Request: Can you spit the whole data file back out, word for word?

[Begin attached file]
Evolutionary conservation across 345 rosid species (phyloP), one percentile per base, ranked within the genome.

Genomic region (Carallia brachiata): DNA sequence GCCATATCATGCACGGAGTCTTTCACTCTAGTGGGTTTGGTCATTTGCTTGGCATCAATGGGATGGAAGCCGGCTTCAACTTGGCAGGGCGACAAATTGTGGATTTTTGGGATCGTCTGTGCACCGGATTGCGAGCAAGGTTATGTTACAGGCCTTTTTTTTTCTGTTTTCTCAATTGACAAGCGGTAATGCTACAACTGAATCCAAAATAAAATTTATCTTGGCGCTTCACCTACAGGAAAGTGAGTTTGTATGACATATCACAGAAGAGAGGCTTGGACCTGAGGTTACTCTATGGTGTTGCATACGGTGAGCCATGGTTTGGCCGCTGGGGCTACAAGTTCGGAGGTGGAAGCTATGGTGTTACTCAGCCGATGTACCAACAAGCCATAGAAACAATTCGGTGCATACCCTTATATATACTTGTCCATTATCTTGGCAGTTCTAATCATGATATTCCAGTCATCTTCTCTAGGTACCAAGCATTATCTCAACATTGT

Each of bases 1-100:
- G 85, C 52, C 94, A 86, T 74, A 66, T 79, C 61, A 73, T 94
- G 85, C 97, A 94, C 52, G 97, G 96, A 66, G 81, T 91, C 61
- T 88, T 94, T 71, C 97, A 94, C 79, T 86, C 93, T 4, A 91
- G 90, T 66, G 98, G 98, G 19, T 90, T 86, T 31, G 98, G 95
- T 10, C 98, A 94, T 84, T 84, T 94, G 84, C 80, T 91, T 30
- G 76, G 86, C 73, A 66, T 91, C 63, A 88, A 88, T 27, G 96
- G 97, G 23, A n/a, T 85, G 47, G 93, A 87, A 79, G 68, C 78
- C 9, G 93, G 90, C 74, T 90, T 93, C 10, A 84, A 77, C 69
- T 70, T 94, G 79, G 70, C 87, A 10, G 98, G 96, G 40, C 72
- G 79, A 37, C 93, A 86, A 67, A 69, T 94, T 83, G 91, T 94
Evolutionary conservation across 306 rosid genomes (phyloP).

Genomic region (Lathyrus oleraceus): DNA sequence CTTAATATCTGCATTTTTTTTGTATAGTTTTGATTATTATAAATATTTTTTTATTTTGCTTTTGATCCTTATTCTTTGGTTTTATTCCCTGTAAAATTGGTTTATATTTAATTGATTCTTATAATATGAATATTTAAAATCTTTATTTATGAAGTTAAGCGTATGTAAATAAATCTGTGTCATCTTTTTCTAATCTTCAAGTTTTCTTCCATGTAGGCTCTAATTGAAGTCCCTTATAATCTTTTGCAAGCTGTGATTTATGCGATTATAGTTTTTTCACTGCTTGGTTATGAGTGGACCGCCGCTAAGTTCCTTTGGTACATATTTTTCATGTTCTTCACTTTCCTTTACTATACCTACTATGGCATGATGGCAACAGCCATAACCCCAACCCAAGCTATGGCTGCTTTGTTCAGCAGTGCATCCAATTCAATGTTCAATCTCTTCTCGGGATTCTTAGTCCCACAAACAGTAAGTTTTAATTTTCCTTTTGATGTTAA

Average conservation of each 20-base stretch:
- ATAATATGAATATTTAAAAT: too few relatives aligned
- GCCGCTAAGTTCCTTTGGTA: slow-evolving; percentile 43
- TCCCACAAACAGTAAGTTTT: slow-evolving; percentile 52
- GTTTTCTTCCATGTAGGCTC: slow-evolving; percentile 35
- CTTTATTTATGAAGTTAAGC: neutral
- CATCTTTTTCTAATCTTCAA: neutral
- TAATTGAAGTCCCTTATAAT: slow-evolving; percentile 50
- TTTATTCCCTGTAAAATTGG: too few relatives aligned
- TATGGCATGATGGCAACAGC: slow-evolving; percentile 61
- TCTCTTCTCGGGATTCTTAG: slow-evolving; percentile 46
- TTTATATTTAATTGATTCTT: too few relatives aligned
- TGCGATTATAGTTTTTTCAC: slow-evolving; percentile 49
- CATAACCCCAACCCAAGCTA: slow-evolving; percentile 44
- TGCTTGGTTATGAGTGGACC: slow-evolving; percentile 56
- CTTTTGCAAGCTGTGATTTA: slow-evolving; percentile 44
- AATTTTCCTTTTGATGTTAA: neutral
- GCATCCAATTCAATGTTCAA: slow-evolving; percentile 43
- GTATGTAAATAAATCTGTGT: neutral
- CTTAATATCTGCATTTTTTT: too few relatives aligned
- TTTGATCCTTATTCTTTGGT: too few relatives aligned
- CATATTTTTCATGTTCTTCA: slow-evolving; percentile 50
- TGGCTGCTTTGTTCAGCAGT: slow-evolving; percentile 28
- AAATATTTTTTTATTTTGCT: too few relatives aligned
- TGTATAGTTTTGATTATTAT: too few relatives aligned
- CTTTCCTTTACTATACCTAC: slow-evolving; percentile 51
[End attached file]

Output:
Evolutionary conservation across 345 rosid species (phyloP), one percentile per base, ranked within the genome.

Genomic region (Carallia brachiata): DNA sequence GCCATATCATGCACGGAGTCTTTCACTCTAGTGGGTTTGGTCATTTGCTTGGCATCAATGGGATGGAAGCCGGCTTCAACTTGGCAGGGCGACAAATTGTGGATTTTTGGGATCGTCTGTGCACCGGATTGCGAGCAAGGTTATGTTACAGGCCTTTTTTTTTCTGTTTTCTCAATTGACAAGCGGTAATGCTACAACTGAATCCAAAATAAAATTTATCTTGGCGCTTCACCTACAGGAAAGTGAGTTTGTATGACATATCACAGAAGAGAGGCTTGGACCTGAGGTTACTCTATGGTGTTGCATACGGTGAGCCATGGTTTGGCCGCTGGGGCTACAAGTTCGGAGGTGGAAGCTATGGTGTTACTCAGCCGATGTACCAACAAGCCATAGAAACAATTCGGTGCATACCCTTATATATACTTGTCCATTATCTTGGCAGTTCTAATCATGATATTCCAGTCATCTTCTCTAGGTACCAAGCATTATCTCAACATTGT

Each of bases 1-100:
- G 85, C 52, C 94, A 86, T 74, A 66, T 79, C 61, A 73, T 94
- G 85, C 97, A 94, C 52, G 97, G 96, A 66, G 81, T 91, C 61
- T 88, T 94, T 71, C 97, A 94, C 79, T 86, C 93, T 4, A 91
- G 90, T 66, G 98, G 98, G 19, T 90, T 86, T 31, G 98, G 95
- T 10, C 98, A 94, T 84, T 84, T 94, G 84, C 80, T 91, T 30
- G 76, G 86, C 73, A 66, T 91, C 63, A 88, A 88, T 27, G 96
- G 97, G 23, A n/a, T 85, G 47, G 93, A 87, A 79, G 68, C 78
- C 9, G 93, G 90, C 74, T 90, T 93, C 10, A 84, A 77, C 69
- T 70, T 94, G 79, G 70, C 87, A 10, G 98, G 96, G 40, C 72
- G 79, A 37, C 93, A 86, A 67, A 69, T 94, T 83, G 91, T 94
Evolutionary conservation across 306 rosid genomes (phyloP).

Genomic region (Lathyrus oleraceus): DNA sequence CTTAATATCTGCATTTTTTTTGTATAGTTTTGATTATTATAAATATTTTTTTATTTTGCTTTTGATCCTTATTCTTTGGTTTTATTCCCTGTAAAATTGGTTTATATTTAATTGATTCTTATAATATGAATATTTAAAATCTTTATTTATGAAGTTAAGCGTATGTAAATAAATCTGTGTCATCTTTTTCTAATCTTCAAGTTTTCTTCCATGTAGGCTCTAATTGAAGTCCCTTATAATCTTTTGCAAGCTGTGATTTATGCGATTATAGTTTTTTCACTGCTTGGTTATGAGTGGACCGCCGCTAAGTTCCTTTGGTACATATTTTTCATGTTCTTCACTTTCCTTTACTATACCTACTATGGCATGATGGCAACAGCCATAACCCCAACCCAAGCTATGGCTGCTTTGTTCAGCAGTGCATCCAATTCAATGTTCAATCTCTTCTCGGGATTCTTAGTCCCACAAACAGTAAGTTTTAATTTTCCTTTTGATGTTAA

Average conservation of each 20-base stretch:
- ATAATATGAATATTTAAAAT: too few relatives aligned
- GCCGCTAAGTTCCTTTGGTA: slow-evolving; percentile 43
- TCCCACAAACAGTAAGTTTT: slow-evolving; percentile 52
- GTTTTCTTCCATGTAGGCTC: slow-evolving; percentile 35
- CTTTATTTATGAAGTTAAGC: neutral
- CATCTTTTTCTAATCTTCAA: neutral
- TAATTGAAGTCCCTTATAAT: slow-evolving; percentile 50
- TTTATTCCCTGTAAAATTGG: too few relatives aligned
- TATGGCATGATGGCAACAGC: slow-evolving; percentile 61
- TCTCTTCTCGGGATTCTTAG: slow-evolving; percentile 46
- TTTATATTTAATTGATTCTT: too few relatives aligned
- TGCGATTATAGTTTTTTCAC: slow-evolving; percentile 49
- CATAACCCCAACCCAAGCTA: slow-evolving; percentile 44
- TGCTTGGTTATGAGTGGACC: slow-evolving; percentile 56
- CTTTTGCAAGCTGTGATTTA: slow-evolving; percentile 44
- AATTTTCCTTTTGATGTTAA: neutral
- GCATCCAATTCAATGTTCAA: slow-evolving; percentile 43
- GTATGTAAATAAATCTGTGT: neutral
- CTTAATATCTGCATTTTTTT: too few relatives aligned
- TTTGATCCTTATTCTTTGGT: too few relatives aligned
- CATATTTTTCATGTTCTTCA: slow-evolving; percentile 50
- TGGCTGCTTTGTTCAGCAGT: slow-evolving; percentile 28
- AAATATTTTTTTATTTTGCT: too few relatives aligned
- TGTATAGTTTTGATTATTAT: too few relatives aligned
- CTTTCCTTTACTATACCTAC: slow-evolving; percentile 51